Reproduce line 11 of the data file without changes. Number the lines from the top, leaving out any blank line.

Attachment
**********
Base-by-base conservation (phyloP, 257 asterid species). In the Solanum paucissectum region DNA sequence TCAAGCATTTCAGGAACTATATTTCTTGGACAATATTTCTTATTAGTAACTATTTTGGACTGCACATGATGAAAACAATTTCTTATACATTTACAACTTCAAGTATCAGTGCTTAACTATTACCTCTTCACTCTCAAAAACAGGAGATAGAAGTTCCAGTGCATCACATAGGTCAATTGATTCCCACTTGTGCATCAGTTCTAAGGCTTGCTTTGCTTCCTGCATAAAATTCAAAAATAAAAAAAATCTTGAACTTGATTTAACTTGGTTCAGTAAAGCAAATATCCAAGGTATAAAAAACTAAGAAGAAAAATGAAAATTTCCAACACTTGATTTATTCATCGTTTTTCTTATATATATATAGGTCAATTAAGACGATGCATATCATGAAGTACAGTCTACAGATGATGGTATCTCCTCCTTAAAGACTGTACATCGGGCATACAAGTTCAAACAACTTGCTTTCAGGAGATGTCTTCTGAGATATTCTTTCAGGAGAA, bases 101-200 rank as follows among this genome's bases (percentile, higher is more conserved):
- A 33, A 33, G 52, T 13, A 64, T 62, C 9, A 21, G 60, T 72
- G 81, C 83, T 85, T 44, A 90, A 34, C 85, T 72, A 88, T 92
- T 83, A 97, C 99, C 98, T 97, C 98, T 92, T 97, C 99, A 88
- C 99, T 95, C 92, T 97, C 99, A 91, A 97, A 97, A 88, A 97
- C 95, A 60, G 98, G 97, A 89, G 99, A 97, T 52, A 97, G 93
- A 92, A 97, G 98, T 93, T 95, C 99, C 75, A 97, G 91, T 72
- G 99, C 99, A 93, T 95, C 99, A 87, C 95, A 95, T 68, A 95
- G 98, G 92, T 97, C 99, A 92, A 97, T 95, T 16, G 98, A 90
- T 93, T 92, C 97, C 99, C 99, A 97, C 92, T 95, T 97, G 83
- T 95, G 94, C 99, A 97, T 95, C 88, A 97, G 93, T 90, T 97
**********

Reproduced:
- T 95, G 94, C 99, A 97, T 95, C 88, A 97, G 93, T 90, T 97